Erik Matti, whose On the Job 2: The Missing 8, is the Philippines’ entry to the Oscars’ international feature race, is working on an untitled prequel with a script written again by his wife, Michiko Yamamoto, and starring Jericho Rosales and Ryan Agoncillo.
In his first major film role in Jordan Peele’s hit, Nope, Brandon Perea had very few co-stars, but what a fine ensemble: Daniel Kaluuya, Keke Palmer, and Steven Yeun. As Angel Torres, an electronics store tech guy, Brandon held his own.
Several articles, even one in The New York Times, highlighted a video of how Jordan broke the news to Brandon that he got the Nope part and played up how the filmmaker, so impressed with the actor, completely rewrote the script for him.
The Filipino Puerto Rican, who played Alfonso Sosa in the series The OA, is hailed as one of 2022’s breakout stars.
The Daily Beast’s Fletcher Peters wrote: “Brandon Perea quickly became one of our favorite new performances of the year, thanks to his fantastic comedic timing in Nope, Jordan Peele’s summer blockbuster. Perea starred as Angel, a Fry’s employee who helps the Haywoods (Daniel and Keke) install a slew of cameras to stalk an alien creature. Playing for laughs off of the iconic Keke Palmer, Perea proved he’s a legend in the making. Five stars, Angel, five stars.”
Here’s hoping that Brandon gets a certain MCU role. Claim it, Brandon.
Brandon: “…Culturally, ethnic background, it’s tough to get those types of roles, especially for Filipinos. We’re not really seen in Hollywood. So, I’m so glad that we’re now getting more opportunities and it’s long overdue. I hope that I can be someone to help guide it, to get more opportunities for Filipino actors.”
Together, actress Sumalee Montano and producer Dean Devlin blazed a trail when they made The Deal, a sci-fi/thriller movie now streaming on The Roku Channel. (READ: [Only in HOLLYWOOD] This actress’ Filipina mom inspires Hollywood sci-fi film)
Sumalee is absorbing in the lead role, Tala Bayani, a single Filipina mom in a future where a pandemic has severely impacted the earth, with resources barely enough to support the population. Orsi Nagypal wrote the film, which also stars Lisa Brenner, Emma Fischer, and Alastair Mackenzie.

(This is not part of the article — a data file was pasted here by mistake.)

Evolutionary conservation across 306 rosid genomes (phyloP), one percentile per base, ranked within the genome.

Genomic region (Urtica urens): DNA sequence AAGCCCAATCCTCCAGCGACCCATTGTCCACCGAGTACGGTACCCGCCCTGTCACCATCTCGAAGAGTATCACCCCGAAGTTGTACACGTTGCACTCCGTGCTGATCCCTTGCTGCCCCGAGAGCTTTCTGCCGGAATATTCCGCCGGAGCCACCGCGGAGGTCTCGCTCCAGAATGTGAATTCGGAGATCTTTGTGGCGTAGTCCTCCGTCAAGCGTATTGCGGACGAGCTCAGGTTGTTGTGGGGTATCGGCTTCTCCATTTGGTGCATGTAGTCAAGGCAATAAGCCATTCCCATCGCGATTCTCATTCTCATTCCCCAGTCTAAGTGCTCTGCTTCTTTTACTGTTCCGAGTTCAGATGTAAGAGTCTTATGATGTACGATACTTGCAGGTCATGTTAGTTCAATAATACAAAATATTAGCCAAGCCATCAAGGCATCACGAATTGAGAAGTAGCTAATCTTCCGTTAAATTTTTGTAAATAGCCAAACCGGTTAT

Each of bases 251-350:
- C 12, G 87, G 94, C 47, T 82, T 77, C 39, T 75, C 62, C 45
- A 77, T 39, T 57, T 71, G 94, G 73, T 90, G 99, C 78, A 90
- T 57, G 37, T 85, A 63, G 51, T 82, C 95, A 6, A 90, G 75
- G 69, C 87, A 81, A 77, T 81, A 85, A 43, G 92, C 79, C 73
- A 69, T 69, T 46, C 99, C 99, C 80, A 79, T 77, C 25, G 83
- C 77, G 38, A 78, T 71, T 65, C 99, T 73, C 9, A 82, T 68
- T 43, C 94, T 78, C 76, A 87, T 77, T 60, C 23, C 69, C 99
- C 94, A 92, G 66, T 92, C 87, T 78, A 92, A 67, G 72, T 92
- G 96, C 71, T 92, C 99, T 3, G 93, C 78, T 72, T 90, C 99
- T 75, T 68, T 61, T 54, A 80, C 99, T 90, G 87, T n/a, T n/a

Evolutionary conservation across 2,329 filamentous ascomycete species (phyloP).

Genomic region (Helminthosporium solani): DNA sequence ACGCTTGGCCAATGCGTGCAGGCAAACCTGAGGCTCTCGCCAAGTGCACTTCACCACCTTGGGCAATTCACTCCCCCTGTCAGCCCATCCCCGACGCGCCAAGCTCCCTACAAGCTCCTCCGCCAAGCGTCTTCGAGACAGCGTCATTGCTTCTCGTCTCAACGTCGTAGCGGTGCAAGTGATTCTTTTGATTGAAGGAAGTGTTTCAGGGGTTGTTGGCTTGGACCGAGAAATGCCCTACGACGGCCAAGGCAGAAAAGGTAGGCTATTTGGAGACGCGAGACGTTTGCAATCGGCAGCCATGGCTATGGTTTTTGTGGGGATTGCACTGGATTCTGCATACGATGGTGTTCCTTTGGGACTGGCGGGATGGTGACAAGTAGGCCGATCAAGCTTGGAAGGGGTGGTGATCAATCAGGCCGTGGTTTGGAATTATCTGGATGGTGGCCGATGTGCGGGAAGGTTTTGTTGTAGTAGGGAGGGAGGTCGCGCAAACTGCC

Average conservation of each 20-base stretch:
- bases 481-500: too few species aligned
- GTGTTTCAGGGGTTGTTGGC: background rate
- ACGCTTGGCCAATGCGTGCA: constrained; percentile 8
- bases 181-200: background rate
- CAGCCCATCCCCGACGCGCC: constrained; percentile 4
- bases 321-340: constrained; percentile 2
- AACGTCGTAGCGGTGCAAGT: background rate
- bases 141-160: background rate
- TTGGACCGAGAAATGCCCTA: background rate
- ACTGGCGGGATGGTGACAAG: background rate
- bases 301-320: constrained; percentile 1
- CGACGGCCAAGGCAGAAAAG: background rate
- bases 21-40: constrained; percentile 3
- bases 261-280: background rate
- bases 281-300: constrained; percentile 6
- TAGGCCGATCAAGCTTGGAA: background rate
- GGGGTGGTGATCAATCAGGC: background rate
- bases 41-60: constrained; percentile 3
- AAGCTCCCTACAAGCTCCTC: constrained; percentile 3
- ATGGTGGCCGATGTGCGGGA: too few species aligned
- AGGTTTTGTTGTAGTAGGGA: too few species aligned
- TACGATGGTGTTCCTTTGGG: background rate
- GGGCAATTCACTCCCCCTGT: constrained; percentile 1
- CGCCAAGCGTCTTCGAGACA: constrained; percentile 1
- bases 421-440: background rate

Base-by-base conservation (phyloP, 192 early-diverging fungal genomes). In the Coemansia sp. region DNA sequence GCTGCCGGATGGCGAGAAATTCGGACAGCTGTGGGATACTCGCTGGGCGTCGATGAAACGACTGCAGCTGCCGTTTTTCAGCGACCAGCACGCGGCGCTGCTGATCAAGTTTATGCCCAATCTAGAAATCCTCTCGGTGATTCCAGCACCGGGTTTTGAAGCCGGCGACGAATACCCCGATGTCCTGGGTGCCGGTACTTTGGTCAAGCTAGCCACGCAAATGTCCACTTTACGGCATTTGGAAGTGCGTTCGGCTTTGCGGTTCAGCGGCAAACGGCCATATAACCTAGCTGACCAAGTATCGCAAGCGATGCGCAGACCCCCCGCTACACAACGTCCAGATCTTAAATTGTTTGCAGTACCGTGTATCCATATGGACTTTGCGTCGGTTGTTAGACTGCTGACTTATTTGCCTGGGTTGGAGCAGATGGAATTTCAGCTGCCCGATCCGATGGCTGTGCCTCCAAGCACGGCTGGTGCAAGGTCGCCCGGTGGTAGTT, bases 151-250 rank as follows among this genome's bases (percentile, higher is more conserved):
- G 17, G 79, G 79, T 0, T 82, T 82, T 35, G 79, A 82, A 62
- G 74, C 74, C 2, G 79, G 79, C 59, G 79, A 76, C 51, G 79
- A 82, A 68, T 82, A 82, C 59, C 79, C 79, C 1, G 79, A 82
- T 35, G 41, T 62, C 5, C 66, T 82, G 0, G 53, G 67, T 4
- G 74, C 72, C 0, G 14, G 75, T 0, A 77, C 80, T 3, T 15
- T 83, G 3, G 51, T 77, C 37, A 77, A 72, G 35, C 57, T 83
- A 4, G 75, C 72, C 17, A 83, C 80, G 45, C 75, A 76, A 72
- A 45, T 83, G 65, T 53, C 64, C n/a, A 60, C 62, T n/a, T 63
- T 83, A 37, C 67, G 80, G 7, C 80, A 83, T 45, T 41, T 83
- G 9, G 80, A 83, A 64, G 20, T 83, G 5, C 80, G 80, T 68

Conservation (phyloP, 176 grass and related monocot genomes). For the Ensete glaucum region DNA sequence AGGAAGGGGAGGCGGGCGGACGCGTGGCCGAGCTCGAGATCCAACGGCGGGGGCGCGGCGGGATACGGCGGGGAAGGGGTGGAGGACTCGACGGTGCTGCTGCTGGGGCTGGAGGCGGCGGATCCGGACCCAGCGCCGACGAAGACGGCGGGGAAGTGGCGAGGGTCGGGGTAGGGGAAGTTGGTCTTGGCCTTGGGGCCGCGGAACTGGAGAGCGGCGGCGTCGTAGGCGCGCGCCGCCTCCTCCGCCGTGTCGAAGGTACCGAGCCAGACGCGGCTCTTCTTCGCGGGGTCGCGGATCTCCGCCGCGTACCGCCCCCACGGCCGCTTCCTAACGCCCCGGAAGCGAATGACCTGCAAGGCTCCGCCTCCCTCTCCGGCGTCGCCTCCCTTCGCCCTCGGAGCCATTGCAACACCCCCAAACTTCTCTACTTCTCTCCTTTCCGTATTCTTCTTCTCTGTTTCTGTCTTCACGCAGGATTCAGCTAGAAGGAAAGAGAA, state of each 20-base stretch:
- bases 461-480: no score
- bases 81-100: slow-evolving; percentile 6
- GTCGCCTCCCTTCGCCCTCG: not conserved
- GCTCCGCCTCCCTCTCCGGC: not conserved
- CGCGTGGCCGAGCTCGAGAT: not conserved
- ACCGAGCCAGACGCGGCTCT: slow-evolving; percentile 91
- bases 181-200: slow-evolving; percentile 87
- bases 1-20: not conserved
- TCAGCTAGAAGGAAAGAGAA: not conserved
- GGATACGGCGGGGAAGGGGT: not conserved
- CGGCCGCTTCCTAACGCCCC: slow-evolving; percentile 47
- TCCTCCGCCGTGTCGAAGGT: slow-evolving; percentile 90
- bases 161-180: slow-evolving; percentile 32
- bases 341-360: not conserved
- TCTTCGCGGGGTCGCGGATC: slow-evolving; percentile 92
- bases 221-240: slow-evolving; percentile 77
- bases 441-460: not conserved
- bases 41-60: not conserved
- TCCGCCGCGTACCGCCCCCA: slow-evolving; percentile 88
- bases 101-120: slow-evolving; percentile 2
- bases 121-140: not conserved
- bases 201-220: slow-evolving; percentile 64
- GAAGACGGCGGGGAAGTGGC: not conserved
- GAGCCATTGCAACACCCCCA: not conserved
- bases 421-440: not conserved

The actress is the executive producer of Nanny and Aftershock, which bagged the 2022 Sundance Film Festival Grand Jury Prize and US Documentary Special Jury Award, respectively. Nanny is now streaming on Prime Video.
Sumalee: “The mainstream sci-fi and American dystopian films are notorious for their lack of diversity. So, for me, it was very important to disrupt that and to center us. To center us as every people, in a way that every parent can associate and relate to Tala’s struggle, to her love and her determination to keep her child safe.”
“The more we see us in these roles, the more empathy we can build for our communities through audiences seeing us in these lead roles. And hopefully, that gives people permission to advocate for our communities in real life. So, it’s very important.”
Dean, whose producing credits include blockbusters, is pioneering with his series, Almost Paradise, now filming its second season in Cebu. He proudly cited that Almost Paradise is the first western scripted series to ever be done in the Philippines and that the show, starring Christian Kane and Filipino actors, has now sold all over the world.
I close this year-ending recap with a fitting quote from Dean on Dolly, Soliman, and Chai making breakthrough performances in Pinoy roles in European films: “I think for the longest time, Filipinos were forced to play other races because nobody wrote for Filipinos, right? Or didn’t think about Filipinos. We’re seeing now the crack in the glass suit and opportunities start to evolve.”
“They say that luck is when preparation meets luck, that’s when things happen. This window of openness to seeing Filipino actors is happening just at the moment that the Filipino talent has reached such an enormous level. We’re going to see more of that.”
I say amen to that! – Rappler.com